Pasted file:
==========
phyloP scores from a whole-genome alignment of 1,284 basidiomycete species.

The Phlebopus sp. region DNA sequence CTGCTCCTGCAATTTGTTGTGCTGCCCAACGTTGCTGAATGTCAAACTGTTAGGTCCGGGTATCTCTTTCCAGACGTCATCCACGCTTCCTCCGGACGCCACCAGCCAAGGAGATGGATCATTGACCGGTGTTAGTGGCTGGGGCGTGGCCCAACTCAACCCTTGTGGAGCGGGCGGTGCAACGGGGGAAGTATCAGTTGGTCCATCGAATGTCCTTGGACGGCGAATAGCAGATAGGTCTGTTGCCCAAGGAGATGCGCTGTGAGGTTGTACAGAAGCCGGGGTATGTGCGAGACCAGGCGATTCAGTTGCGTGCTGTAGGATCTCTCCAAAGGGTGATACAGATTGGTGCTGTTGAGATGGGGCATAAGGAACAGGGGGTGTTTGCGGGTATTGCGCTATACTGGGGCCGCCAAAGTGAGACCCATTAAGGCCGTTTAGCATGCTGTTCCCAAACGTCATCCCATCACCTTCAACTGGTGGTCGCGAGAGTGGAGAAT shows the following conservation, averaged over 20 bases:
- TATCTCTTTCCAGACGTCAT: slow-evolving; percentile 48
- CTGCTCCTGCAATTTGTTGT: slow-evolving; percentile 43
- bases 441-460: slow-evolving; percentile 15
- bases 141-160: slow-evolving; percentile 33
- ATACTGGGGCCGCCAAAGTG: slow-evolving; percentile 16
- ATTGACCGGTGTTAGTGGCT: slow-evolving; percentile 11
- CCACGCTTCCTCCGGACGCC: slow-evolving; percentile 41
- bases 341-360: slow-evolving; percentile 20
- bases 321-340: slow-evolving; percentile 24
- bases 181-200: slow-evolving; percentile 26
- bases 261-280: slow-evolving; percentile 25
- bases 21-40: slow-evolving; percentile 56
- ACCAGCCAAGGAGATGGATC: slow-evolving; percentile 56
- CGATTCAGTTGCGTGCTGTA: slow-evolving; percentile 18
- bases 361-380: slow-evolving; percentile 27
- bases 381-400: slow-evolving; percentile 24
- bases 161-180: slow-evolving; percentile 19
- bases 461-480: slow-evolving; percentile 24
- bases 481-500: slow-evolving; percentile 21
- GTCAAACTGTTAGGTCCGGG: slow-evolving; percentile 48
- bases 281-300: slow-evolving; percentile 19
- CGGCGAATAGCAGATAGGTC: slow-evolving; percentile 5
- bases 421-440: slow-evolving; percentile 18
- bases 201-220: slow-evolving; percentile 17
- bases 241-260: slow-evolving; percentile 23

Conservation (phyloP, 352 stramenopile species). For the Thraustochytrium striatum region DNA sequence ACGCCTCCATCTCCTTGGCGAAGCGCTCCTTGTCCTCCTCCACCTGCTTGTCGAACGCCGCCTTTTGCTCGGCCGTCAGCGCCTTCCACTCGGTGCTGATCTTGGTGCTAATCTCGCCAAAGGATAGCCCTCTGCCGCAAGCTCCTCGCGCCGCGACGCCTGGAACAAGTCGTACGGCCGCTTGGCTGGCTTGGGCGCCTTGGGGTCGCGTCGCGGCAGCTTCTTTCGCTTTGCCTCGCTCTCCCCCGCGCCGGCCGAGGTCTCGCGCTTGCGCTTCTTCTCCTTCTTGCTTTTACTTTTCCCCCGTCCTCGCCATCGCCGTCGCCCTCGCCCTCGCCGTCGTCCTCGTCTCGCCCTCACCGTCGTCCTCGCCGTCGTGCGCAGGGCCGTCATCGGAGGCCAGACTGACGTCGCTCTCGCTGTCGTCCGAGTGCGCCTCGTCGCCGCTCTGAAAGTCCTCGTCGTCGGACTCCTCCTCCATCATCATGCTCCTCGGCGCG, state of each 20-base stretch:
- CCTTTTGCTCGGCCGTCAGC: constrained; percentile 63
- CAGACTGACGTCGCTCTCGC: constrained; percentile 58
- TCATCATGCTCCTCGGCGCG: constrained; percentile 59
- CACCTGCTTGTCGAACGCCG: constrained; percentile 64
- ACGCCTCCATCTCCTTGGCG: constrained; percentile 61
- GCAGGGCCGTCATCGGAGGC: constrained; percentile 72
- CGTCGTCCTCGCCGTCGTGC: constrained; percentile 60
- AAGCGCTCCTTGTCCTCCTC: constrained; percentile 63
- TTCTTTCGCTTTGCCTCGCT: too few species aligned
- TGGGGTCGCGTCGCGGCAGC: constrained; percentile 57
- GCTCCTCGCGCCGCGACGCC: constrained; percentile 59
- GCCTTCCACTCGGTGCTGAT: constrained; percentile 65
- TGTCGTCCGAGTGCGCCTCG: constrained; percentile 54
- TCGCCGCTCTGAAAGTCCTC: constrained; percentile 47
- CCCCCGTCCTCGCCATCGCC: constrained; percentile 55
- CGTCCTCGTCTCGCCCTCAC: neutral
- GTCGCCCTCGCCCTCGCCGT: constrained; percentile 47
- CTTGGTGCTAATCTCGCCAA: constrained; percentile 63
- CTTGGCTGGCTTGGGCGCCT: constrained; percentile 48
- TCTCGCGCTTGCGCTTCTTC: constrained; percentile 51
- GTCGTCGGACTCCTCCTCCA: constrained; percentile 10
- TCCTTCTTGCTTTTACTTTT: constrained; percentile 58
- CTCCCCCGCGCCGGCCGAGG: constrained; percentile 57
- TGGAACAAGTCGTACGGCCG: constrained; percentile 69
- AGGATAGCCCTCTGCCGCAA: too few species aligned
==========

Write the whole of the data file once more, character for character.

phyloP scores from a whole-genome alignment of 1,284 basidiomycete species.

The Phlebopus sp. region DNA sequence CTGCTCCTGCAATTTGTTGTGCTGCCCAACGTTGCTGAATGTCAAACTGTTAGGTCCGGGTATCTCTTTCCAGACGTCATCCACGCTTCCTCCGGACGCCACCAGCCAAGGAGATGGATCATTGACCGGTGTTAGTGGCTGGGGCGTGGCCCAACTCAACCCTTGTGGAGCGGGCGGTGCAACGGGGGAAGTATCAGTTGGTCCATCGAATGTCCTTGGACGGCGAATAGCAGATAGGTCTGTTGCCCAAGGAGATGCGCTGTGAGGTTGTACAGAAGCCGGGGTATGTGCGAGACCAGGCGATTCAGTTGCGTGCTGTAGGATCTCTCCAAAGGGTGATACAGATTGGTGCTGTTGAGATGGGGCATAAGGAACAGGGGGTGTTTGCGGGTATTGCGCTATACTGGGGCCGCCAAAGTGAGACCCATTAAGGCCGTTTAGCATGCTGTTCCCAAACGTCATCCCATCACCTTCAACTGGTGGTCGCGAGAGTGGAGAAT shows the following conservation, averaged over 20 bases:
- TATCTCTTTCCAGACGTCAT: slow-evolving; percentile 48
- CTGCTCCTGCAATTTGTTGT: slow-evolving; percentile 43
- bases 441-460: slow-evolving; percentile 15
- bases 141-160: slow-evolving; percentile 33
- ATACTGGGGCCGCCAAAGTG: slow-evolving; percentile 16
- ATTGACCGGTGTTAGTGGCT: slow-evolving; percentile 11
- CCACGCTTCCTCCGGACGCC: slow-evolving; percentile 41
- bases 341-360: slow-evolving; percentile 20
- bases 321-340: slow-evolving; percentile 24
- bases 181-200: slow-evolving; percentile 26
- bases 261-280: slow-evolving; percentile 25
- bases 21-40: slow-evolving; percentile 56
- ACCAGCCAAGGAGATGGATC: slow-evolving; percentile 56
- CGATTCAGTTGCGTGCTGTA: slow-evolving; percentile 18
- bases 361-380: slow-evolving; percentile 27
- bases 381-400: slow-evolving; percentile 24
- bases 161-180: slow-evolving; percentile 19
- bases 461-480: slow-evolving; percentile 24
- bases 481-500: slow-evolving; percentile 21
- GTCAAACTGTTAGGTCCGGG: slow-evolving; percentile 48
- bases 281-300: slow-evolving; percentile 19
- CGGCGAATAGCAGATAGGTC: slow-evolving; percentile 5
- bases 421-440: slow-evolving; percentile 18
- bases 201-220: slow-evolving; percentile 17
- bases 241-260: slow-evolving; percentile 23

Conservation (phyloP, 352 stramenopile species). For the Thraustochytrium striatum region DNA sequence ACGCCTCCATCTCCTTGGCGAAGCGCTCCTTGTCCTCCTCCACCTGCTTGTCGAACGCCGCCTTTTGCTCGGCCGTCAGCGCCTTCCACTCGGTGCTGATCTTGGTGCTAATCTCGCCAAAGGATAGCCCTCTGCCGCAAGCTCCTCGCGCCGCGACGCCTGGAACAAGTCGTACGGCCGCTTGGCTGGCTTGGGCGCCTTGGGGTCGCGTCGCGGCAGCTTCTTTCGCTTTGCCTCGCTCTCCCCCGCGCCGGCCGAGGTCTCGCGCTTGCGCTTCTTCTCCTTCTTGCTTTTACTTTTCCCCCGTCCTCGCCATCGCCGTCGCCCTCGCCCTCGCCGTCGTCCTCGTCTCGCCCTCACCGTCGTCCTCGCCGTCGTGCGCAGGGCCGTCATCGGAGGCCAGACTGACGTCGCTCTCGCTGTCGTCCGAGTGCGCCTCGTCGCCGCTCTGAAAGTCCTCGTCGTCGGACTCCTCCTCCATCATCATGCTCCTCGGCGCG, state of each 20-base stretch:
- CCTTTTGCTCGGCCGTCAGC: constrained; percentile 63
- CAGACTGACGTCGCTCTCGC: constrained; percentile 58
- TCATCATGCTCCTCGGCGCG: constrained; percentile 59
- CACCTGCTTGTCGAACGCCG: constrained; percentile 64
- ACGCCTCCATCTCCTTGGCG: constrained; percentile 61
- GCAGGGCCGTCATCGGAGGC: constrained; percentile 72
- CGTCGTCCTCGCCGTCGTGC: constrained; percentile 60
- AAGCGCTCCTTGTCCTCCTC: constrained; percentile 63
- TTCTTTCGCTTTGCCTCGCT: too few species aligned
- TGGGGTCGCGTCGCGGCAGC: constrained; percentile 57
- GCTCCTCGCGCCGCGACGCC: constrained; percentile 59
- GCCTTCCACTCGGTGCTGAT: constrained; percentile 65
- TGTCGTCCGAGTGCGCCTCG: constrained; percentile 54
- TCGCCGCTCTGAAAGTCCTC: constrained; percentile 47
- CCCCCGTCCTCGCCATCGCC: constrained; percentile 55
- CGTCCTCGTCTCGCCCTCAC: neutral
- GTCGCCCTCGCCCTCGCCGT: constrained; percentile 47
- CTTGGTGCTAATCTCGCCAA: constrained; percentile 63
- CTTGGCTGGCTTGGGCGCCT: constrained; percentile 48
- TCTCGCGCTTGCGCTTCTTC: constrained; percentile 51
- GTCGTCGGACTCCTCCTCCA: constrained; percentile 10
- TCCTTCTTGCTTTTACTTTT: constrained; percentile 58
- CTCCCCCGCGCCGGCCGAGG: constrained; percentile 57
- TGGAACAAGTCGTACGGCCG: constrained; percentile 69
- AGGATAGCCCTCTGCCGCAA: too few species aligned